September 21, 2005 12:09 ET

Canadians: Flavour Adventure Seekers

Two Thirds Claim Bold Flavour Preferences; Debunks Science and Global Perception of Bland & Boring Attention: Arts/Entertainment Editor, Assignment Editor, Food/Beverage Editor, Health/Medical Editor, Lifestyle Editor TORONTO, ONTARIO--(CCNMatthews - Sept. 21, 2005) - Be bold Canada! If you can tell a lot about people via their stomachs, then we can debunk the global perception of Canadians as bland and boring. But the proof isn't in the pudding; it's in our taste buds, according to the "2005 TABASCO Taste Survey," a poll of Canadians' flavour preferences conducted by Decima Research for TABASCO-brand Pepper Sauce. The findings suggest that while 75 per cent of the North American population is scientifically considered "Super Tasters" to "Tasters" - those genetically sensitive to strong flavors - two thirds of Canadians [66%] consider their taste profile "bold."

"Canadians are flavour adventure seekers," says Dr. Massimo Marcone, Food Scientist, University of Guelph. "While science suggests that only a quarter of the population should truly be bold in their flavour choices, Canadians are much more willing to explore and seek out exciting culinary experiences."

2005 TABASCO Taste Survey: Key Findings
• Canadians' penchant for bold flavour is rising with seven in 10 claiming they are bolder in their food choices than five years ago.
• Canadians suggest the following reasons for their bolder taste preferences over other nations: a high percentage of restaurants per capita provides increased opportunities to explore new tastes [81%]; our multicultural demographic [78%] and sense of independence [67%]; and the greater selection and choice found in Canadian grocery stores [56%].
• Those residing in the West claim to be much bolder in their flavour preferences than the rest of the country, while those in Quebec claim to be the least bold. Similarly males claim to be much bolder than their female counterparts and non-urban Canadians claim to be less bold than those residing in urban locales.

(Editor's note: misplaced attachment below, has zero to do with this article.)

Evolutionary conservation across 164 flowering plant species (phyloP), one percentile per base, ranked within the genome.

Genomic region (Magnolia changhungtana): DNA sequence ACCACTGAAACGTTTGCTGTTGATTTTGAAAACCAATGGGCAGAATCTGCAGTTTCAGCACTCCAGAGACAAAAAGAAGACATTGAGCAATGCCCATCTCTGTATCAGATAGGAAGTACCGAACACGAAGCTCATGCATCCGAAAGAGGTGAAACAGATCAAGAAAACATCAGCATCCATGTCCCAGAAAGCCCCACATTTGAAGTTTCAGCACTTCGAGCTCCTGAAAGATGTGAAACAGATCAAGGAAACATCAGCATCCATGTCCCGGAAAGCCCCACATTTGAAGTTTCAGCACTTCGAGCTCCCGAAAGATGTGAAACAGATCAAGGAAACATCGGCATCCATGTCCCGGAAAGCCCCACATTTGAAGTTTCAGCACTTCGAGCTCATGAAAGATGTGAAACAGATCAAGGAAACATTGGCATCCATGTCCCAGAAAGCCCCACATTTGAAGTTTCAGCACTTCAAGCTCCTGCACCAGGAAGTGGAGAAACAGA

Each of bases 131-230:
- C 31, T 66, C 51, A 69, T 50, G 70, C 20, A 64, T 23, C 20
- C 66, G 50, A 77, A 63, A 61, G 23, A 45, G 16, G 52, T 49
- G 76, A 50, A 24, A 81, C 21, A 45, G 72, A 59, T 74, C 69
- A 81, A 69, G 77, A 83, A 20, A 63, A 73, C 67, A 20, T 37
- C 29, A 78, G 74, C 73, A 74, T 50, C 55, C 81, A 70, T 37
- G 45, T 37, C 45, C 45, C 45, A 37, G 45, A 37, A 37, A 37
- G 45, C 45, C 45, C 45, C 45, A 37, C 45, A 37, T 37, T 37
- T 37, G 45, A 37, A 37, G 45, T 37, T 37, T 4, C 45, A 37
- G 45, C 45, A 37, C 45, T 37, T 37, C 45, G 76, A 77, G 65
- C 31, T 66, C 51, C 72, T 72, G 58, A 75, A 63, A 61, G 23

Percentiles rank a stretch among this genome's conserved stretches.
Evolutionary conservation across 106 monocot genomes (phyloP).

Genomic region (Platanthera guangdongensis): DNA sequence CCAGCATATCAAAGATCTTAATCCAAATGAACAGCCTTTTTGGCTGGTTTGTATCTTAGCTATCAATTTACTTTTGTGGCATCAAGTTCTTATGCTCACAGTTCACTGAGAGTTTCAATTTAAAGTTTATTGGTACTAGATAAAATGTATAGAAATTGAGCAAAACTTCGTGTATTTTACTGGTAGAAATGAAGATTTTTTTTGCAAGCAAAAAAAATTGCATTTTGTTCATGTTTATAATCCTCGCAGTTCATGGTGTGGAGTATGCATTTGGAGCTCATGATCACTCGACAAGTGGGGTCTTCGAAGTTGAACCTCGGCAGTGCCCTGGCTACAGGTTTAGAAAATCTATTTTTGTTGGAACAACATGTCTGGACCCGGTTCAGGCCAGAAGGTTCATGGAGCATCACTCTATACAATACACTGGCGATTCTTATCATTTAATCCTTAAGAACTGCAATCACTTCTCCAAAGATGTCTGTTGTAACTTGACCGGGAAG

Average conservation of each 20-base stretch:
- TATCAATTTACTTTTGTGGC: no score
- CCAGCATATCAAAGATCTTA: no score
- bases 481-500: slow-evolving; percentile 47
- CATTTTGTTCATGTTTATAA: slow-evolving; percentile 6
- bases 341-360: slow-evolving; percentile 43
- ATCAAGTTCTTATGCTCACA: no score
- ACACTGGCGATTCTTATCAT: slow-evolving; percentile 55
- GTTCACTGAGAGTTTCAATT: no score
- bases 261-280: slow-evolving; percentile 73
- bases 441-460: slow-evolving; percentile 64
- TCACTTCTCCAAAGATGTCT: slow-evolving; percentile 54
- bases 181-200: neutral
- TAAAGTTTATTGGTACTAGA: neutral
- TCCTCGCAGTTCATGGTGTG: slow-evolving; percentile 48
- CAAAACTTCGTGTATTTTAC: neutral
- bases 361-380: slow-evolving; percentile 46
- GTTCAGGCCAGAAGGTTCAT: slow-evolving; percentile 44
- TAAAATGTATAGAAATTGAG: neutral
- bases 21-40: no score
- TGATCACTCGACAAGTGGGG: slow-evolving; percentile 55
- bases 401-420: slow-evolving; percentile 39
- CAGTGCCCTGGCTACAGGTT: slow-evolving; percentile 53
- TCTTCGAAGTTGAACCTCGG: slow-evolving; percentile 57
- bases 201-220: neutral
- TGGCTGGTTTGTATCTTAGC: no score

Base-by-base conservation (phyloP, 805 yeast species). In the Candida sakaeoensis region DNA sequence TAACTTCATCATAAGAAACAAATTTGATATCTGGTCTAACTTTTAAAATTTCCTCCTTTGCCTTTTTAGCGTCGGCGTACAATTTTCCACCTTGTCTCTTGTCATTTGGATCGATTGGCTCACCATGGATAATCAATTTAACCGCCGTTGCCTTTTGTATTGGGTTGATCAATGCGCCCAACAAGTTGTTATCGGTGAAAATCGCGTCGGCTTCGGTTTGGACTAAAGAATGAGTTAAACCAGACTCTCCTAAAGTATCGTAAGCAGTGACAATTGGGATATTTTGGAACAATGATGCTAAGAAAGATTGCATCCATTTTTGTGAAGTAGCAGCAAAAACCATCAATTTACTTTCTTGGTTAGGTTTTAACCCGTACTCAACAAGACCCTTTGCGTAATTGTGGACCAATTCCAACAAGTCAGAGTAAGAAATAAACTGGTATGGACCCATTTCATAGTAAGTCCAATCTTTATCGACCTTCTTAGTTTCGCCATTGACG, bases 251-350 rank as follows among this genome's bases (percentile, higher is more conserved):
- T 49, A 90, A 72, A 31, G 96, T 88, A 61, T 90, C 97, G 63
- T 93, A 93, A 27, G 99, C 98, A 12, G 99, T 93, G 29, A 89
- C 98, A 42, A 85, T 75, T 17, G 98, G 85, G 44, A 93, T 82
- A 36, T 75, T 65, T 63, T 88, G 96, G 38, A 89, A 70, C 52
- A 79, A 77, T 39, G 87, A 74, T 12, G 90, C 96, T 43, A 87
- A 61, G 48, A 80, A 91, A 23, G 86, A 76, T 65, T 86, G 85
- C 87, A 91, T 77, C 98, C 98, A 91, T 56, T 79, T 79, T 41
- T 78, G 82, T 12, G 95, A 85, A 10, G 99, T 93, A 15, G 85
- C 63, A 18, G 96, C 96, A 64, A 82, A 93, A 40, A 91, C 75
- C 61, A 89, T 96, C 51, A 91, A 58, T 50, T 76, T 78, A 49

• Canadians' Top Five bold flavours ranked: 1. Citrus; 2. Hot pepper sauce; 3. Lemongrass; 4. Chipotle; 5. Cilantro/coriander. Other flavours cited but not ranked include garlic, curry, black pepper, Cajun and jerk.
• The third of Canadians who claim to be less bold in their flavour preferences cited the following reasons: bold flavours not being a part of their social upbringing, referring to a meat and potatoes household [64%]; a sensitivity to strong flavours [51%]; and not knowing how to incorporate bold flavours into cooking [31%].

Making Mouth-sense Of It All:
Preference for bold flavour is partly due to genetics, specifically related to the number of fungiform papillae [cranial nerves that carry taste buds] found on the tongue. Those with a higher concentration are considered Super Tasters [approximately 25 per cent of the population], while those with the fewest are considered Non Tasters [25 per cent of the population]. The remaining half of the population, those with an average number of fungiform papillae, are simply Tasters.

Dr. Marcone suggests that while we may claim a preference for bold flavours, the concept of "bold" ranges extensively according to our flavour profile. For Super Tasters this could be in the form of lighter bold flavours, such as milder flavours of Tabasco [TABASCO Green Pepper Sauce], citrus and flavoured vinegars, for example. For Non Tasters this could include stronger bold flavours, such as TABASCO Habanero Pepper Sauce, cilantro and ginger, for example.